Wealthy Chinese families will be charged up to $25,000 a day for luxury travel packages featuring chauffeured limousines, private vineyard and fishing tours and exclusive helicopter transfers to lavish Kiwi venues.
The high-end itineraries will include tickets to the country's most exclusive lunch and accommodation venues.
NZ Chinese Travel and Tourism Association chair Simon Cheung said the tours aimed to help push New Zealand as a premier destination to Chinese visitors during the NZ-China Year of Tourism 2019, which was first announced during an official visit from Chinese Premier Li Keqiang in 2017.
A fall in the New Zealand dollar against the Chinese yuan has also boosted spending by Chinese tourists, which is up 14 per cent to more than $1.6 billion in the last year.
Cheung said the weaker kiwi dollar - which fell 9 per cent against the yuan last quarter - was also making more Chinese see New Zealand as a "value for money" destination.
"We need to move away from the cheap shopping tours that currently dominate the inbound Chinese market, because these really benefit no one except maybe the airlines," Cheung said.
"Tourism in China is huge, the market is booming, and the lower dollar means we can do more to make New Zealand a special place for luxury Chinese travellers."
One of the exclusive accommodation venues being offered to VIP Chinese travellers is the Te Hihi Estate in Karaka - which was previously owned by Kiwi rich lister Eric Watson.
Guests will get exclusive use of the six-bedroom villa, and 92 acres of thoughtfully designed grounds that includes a nine-hole golf course, swimming pool, out-door spa and access to a resident alpaca herd.
Cheung said the luxury itineraries — which could cost up to $25,000 a day for a family of four — were now being finalised, and would be ready in time for the 2019 year of tourism.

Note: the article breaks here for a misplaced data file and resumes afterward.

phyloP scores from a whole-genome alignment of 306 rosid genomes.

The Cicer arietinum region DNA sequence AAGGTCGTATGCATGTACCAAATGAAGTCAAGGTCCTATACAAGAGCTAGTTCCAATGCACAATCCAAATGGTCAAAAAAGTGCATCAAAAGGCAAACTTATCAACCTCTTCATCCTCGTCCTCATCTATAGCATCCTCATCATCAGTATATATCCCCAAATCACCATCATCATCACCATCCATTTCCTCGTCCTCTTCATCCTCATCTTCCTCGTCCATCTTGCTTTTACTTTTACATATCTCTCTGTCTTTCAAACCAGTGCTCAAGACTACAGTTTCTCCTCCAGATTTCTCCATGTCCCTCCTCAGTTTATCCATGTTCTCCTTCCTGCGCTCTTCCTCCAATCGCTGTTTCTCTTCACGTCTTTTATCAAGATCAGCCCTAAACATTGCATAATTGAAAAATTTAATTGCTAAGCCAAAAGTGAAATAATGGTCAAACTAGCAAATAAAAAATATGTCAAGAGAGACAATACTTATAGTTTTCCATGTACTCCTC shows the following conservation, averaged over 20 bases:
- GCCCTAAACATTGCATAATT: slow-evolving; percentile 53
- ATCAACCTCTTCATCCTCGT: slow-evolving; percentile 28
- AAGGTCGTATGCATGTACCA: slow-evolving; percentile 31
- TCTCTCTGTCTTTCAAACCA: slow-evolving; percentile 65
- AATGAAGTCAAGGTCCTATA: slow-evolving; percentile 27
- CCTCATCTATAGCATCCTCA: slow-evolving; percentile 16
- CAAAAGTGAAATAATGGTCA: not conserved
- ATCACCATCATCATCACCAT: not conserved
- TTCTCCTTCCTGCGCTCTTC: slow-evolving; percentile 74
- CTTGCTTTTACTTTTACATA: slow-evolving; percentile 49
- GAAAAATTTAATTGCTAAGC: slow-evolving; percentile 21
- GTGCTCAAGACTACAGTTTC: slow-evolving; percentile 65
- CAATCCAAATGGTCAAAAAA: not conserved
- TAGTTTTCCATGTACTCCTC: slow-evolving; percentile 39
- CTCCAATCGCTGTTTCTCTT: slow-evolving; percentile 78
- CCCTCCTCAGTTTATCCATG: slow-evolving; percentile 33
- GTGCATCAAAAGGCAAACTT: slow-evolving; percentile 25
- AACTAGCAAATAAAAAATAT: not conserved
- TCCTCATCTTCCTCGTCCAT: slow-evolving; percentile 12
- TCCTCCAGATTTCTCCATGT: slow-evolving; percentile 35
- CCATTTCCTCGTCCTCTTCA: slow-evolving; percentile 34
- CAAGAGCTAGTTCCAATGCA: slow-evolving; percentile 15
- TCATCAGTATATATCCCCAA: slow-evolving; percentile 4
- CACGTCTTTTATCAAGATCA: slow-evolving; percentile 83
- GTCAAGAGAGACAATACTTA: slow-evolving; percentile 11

The itineraries could be personally tailored for the visiting families' needs.
The association, which represents more than 200 local Chinese operators and providers, would also be starting a licensing regime next month in a bid to weed out rouge operators.
Currently more than 100,000 Chinese visitors come here each year on group tours, but an increasing number are arriving as free independent travellers.
The Chinese market is moving towards slightly longer trips, and those arriving for one-to-two weeks and four-to-six days up 26.4 per cent and 23.2 per cent respectively.
This year, New Zealand is the third most popular holiday destination for Chinese New Year holidays in February, behind Thailand and Australia, according to the Huron Chinese Luxury Traveller 2018 report.
But a NZ Story Perceptions Research report - "How does China see New Zealand" - found the Chinese considered Aotearoa to be second best to Australia, which is perceived to offer everything we do and more.
"The itineraries will play on New Zealand's strengths, such as purity, nature, lifestyle and Kiwi hospitality, which is what research found these high value tourists want," Cheung says.
"We cannot compete with Australia or Thailand in shopping, nor do we want to."
Tourism Minister Kelvin Davis has announced that the official China-NZ Year of Tourism opening ceremony will be held at Te Papa on February 20 next year, hosted by the China National Tourism Office.
Davis said the event would be a fantastic opportunity for New Zealand to showcase what makes it a world class destination and for Kiwis to think about "how we can best welcome Chinese visitors to our shores".
About 453,000 Chinese people visited New Zealand in the last 12 months, and this is forecasted to increase to 800,000 by 2024.
The number of visitors arriving direct from China is also up 13 per cent due to an increase in direct flights, and those arriving via Australia fell 3 per cent.
Ministry of Business, Innovation and Employment is forecasting that China will overtake Australia by spend, reaching just over $3b annually by 2024.
Richard Davies, MBIE's tourism policy manager, said the goal for the year of tourism wasn't to get a big lift of Chinese visitor numbers.
"We're focused on attracting high-value visitors," Davies said.
"By 'high value' we don't just mean visitors who spend more, we want people who come outside of that peak summer season and explore our regions."